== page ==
What is light?
White light, such as sunlight, is really a mixture of all the colors of the rainbow. You can tell for example by letting sunlight pass through a prism. When the light beam passes through the interface between air and glass, it will bend. But the various colors of light will not bend equally, which causes the light to beam to divide and give rise to a rainbow pattern. The fact that we sometimes can see a rainbow in the sky is also due to bending of the light, in the interface between air and raindrops in the atmosphere.
Our vision depends on light, coming from for example the sun or a lamp, being reflected off objects around us and entering the eye. Which color we think an object has depends on what happens when light hits the object. If all the colors of the light are absorbed (caught) we think of the object as black, meaning that no light of the spectrum is reflected. If all the colors are reflected equally by the object, we see it as white. If the object absorbs red light and reflects the rest we see it as green, since green is the complementary color of red. If the object on the other hand absorbs green light, we will see it as red!
Opposite sides of the wheel are complementary colors, e.g. violet – yellow or red – green.
How do molecules interact with light?
All objects consist of molecules and some of these molecules are affected by visible light. These molecules will then determine how our eyes see the object. It is the structure of the molecule – how the atoms are connected to each other – that determines its ability to absorb light. Some configurations cause the molecule to absorb red light, others cause it to absorb blue light – or, more common, not to absorb light in any part of the visible spectrum.
Is there light that we cannot see?
Yes, there is! Sunlight, for example, contains ultraviolet radiation. This is light that our eyes cannot detect, but it affects our skin – which we notice when we get a tan! The eyes of animals are different from ours, and insects and some birds can for example see ultraviolet light. The world thus looks very different to them!
Man and dyes
Man’s fascination for colors is nothing new. Natural dyes can be found in plants as well as in animals and minerals. Long before there were chemists creating dyes in laboratories, there were dyers extracting colors from flowers, leafs, roots, the inner and outer bark of trees as well as their heartwood. The extraction and preparation of dyestuffs is mentioned in Chinese literature as long ago as 2600 B.C, and it may have been one of man’s earliest attempts at the practice of chemistry.
Compared with red or yellow colors, blue colors are very rarely found in plants and were valuable in the old days. Indigofera tinctoria, or True indigo, was known to be a major source of blue color.
In this video we tell the story of this color!
Indigofera tinctoria can grow up to two meters and was first used in India to color textiles. The Indians exported the dye to the Greeks, who named it indikon, meaning “Indian substance”. The Romans used the term indicum, which passed eventually into English as the word indigo.
The leaves of I. tintoria are not blue but after fermentation under alkaline conditions followed by oxidation, the blue color appears. This process was discovered by numerous cultures around the world, possibly when plant leaves were soaked in urine or covered with ashes, then left to ferment.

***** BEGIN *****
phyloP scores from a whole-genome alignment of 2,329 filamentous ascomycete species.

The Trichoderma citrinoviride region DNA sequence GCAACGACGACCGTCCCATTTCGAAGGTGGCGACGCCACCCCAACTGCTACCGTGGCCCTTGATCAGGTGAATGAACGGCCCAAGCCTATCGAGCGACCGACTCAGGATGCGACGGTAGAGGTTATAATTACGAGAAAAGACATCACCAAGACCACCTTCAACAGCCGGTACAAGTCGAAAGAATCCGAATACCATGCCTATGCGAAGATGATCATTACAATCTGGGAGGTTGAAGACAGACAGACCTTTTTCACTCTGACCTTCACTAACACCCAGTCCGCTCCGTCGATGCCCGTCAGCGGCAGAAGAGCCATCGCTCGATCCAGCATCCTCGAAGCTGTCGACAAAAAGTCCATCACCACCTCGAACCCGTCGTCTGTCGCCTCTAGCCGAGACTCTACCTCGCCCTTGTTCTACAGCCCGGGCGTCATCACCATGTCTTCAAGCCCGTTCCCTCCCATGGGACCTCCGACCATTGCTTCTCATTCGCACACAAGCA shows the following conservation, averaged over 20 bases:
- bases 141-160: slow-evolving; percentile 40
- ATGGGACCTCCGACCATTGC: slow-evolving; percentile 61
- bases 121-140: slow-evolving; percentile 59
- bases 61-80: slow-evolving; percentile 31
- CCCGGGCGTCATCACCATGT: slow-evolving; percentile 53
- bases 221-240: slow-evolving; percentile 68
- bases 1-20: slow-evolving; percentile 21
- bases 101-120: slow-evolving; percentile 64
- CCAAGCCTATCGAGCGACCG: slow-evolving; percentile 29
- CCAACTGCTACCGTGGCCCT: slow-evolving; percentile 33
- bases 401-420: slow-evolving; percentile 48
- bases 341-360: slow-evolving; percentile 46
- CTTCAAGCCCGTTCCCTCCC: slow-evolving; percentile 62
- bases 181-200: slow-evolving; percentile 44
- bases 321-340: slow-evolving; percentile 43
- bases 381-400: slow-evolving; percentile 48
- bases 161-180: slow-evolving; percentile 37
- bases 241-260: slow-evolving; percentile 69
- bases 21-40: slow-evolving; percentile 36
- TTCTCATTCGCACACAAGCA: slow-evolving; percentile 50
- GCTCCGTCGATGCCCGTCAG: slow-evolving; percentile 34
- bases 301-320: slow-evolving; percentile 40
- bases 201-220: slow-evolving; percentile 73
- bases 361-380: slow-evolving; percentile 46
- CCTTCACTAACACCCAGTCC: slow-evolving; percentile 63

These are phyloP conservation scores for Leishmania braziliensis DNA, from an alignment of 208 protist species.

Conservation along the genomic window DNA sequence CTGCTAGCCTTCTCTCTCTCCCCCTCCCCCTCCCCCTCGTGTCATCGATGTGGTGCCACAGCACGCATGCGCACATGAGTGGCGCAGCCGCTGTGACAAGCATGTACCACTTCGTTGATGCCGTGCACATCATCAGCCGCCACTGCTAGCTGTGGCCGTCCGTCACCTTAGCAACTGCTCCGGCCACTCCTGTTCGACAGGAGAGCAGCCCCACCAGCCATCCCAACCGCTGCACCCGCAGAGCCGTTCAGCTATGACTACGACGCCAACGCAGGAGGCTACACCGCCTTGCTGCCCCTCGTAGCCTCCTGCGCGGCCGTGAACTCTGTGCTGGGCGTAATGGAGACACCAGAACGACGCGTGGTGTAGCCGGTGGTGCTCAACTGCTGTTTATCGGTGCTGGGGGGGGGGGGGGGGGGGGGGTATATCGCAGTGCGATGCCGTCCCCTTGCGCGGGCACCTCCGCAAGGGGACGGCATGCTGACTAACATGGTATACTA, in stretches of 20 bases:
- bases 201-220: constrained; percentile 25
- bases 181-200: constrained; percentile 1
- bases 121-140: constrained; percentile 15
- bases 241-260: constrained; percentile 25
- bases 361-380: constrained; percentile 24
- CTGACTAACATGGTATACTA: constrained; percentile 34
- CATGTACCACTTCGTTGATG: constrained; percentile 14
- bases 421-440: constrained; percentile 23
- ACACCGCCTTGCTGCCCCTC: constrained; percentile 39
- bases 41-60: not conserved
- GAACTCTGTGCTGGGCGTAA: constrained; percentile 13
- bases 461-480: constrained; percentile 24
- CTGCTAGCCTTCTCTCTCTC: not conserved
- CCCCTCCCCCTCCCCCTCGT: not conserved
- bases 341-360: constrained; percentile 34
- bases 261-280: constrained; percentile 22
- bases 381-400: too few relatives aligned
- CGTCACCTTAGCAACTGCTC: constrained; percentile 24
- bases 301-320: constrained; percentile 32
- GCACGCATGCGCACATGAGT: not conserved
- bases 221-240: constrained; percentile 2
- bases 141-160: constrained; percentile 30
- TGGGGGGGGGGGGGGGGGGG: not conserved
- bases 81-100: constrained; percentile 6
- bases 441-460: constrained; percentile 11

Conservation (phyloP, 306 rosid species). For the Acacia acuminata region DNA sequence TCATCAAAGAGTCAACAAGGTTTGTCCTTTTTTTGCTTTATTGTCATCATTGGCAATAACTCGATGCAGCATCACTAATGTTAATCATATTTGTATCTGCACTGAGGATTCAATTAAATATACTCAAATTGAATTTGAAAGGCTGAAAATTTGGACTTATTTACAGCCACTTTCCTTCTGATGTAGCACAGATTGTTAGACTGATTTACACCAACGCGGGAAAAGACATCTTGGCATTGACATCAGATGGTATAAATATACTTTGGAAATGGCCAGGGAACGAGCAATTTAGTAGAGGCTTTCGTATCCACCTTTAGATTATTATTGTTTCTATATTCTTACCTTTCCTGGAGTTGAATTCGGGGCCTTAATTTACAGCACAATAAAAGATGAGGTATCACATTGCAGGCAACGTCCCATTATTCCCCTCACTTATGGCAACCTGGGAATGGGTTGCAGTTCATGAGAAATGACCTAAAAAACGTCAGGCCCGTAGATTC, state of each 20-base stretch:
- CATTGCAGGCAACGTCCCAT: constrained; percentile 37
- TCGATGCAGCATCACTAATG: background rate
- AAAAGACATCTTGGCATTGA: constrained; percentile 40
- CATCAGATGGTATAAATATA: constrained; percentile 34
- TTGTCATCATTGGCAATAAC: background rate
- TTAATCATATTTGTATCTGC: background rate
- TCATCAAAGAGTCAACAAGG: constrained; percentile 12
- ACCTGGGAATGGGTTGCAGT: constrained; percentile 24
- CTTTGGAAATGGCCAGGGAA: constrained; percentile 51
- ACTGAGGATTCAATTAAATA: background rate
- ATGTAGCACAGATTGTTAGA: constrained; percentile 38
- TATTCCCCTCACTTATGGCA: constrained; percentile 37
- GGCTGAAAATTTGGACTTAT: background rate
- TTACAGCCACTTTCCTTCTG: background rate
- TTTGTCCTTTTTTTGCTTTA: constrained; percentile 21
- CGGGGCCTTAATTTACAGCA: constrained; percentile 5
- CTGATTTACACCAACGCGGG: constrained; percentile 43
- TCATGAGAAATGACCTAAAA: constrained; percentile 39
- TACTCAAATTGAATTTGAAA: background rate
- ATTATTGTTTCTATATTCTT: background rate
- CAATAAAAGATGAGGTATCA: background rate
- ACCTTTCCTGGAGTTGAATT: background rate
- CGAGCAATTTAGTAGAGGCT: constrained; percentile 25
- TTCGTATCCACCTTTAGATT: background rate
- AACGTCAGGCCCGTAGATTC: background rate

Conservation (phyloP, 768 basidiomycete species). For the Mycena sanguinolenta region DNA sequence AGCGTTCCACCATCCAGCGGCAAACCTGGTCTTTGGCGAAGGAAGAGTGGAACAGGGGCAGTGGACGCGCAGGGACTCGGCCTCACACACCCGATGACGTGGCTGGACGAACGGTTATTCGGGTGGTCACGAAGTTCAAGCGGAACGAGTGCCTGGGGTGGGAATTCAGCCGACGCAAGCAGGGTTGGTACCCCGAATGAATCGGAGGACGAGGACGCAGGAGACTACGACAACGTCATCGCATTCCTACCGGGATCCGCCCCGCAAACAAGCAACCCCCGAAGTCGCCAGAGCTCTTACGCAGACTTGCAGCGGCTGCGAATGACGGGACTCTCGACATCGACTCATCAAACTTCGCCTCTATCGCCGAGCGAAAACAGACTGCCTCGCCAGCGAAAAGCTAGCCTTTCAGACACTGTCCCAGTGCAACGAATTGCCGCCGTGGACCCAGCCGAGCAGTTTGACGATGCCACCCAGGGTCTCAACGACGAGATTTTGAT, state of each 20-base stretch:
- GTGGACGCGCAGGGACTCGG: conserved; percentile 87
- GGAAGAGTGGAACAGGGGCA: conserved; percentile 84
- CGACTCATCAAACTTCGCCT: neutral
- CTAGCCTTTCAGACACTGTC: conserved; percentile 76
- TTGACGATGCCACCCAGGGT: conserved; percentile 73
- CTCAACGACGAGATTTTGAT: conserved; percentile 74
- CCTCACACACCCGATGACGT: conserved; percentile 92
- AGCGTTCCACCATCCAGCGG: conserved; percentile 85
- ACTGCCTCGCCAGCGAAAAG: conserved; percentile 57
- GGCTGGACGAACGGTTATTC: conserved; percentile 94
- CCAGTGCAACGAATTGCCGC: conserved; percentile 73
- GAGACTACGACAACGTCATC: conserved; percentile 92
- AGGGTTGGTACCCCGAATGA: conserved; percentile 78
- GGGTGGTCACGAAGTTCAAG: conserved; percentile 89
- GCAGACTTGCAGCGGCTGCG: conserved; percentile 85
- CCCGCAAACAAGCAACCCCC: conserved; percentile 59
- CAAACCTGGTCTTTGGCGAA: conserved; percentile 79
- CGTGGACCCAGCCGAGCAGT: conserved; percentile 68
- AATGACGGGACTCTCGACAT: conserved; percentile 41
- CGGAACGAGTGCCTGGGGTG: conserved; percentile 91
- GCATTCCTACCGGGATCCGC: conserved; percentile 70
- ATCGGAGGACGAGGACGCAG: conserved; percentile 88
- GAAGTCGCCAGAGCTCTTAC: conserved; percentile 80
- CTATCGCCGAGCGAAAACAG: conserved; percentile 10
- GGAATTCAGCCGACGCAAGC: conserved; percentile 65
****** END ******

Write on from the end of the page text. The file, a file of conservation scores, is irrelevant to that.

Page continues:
The molecule found in the plant is indican, which is colorless. During fermentation, the glucose unit is split off and the indoxyl molecule is produced. Indoxyl reacts with the oxygen in the air to produce blue-colored indigo.
The blue-colored indigo is, however, not soluble, and therefore does not attach to textiles. For the dye to be able to attach to textiles you have to reduce it to “white indigo” or leuco-indigo. Leuco-indigo is colorless, but attaches to textiles.
To dye a textile with indigo, you first reduce the indigo in a bath (typically with NaOH and a reducing agent), and soak the textile in it. It will become green-yellowish. When you pick the textile out of the bath and it gets in contact with oxygen, the colorless leuco-indigo is oxidized back to the blue indigo.
Indigo was manufactured labour intensive methods for centuries. It was not until the end of the 19th century that a synthetic form of indigo became available. In 1865, the German chemist Johann von Baeyer began investigating the structure, and he found a way to make it in the laboratory from easily obtainable starting materials. By 1897 indigo became commercially available by the German chemical company Badishe Anilin und Soda Fabrik.
Today, the annual production of indigo is over 13,000 tons. The synthetic indigo, as well as the natural compound, lacks color-fastness. It is most often used to dye blue jeans where this property is considered a fashion advantage.
January: Art and Culture. History of a color
What is a color, really? Let's trace a color back to its roots (and leaves)!
This is the first in a series of videos forming the Chemistry Calendar 2011, a joint project between Molecular Frontiers, Chalmers University of Technology, University of Gothenburg and Universeum. We work together with film company Untamed Science to launch a video per month during the International Year of Chemistry 2011.
The video has subtitles that can be activated through the CC icon in the YouTube toolbar.
Article by Per Thorén and Louise Fornander, Chalmers University of Technology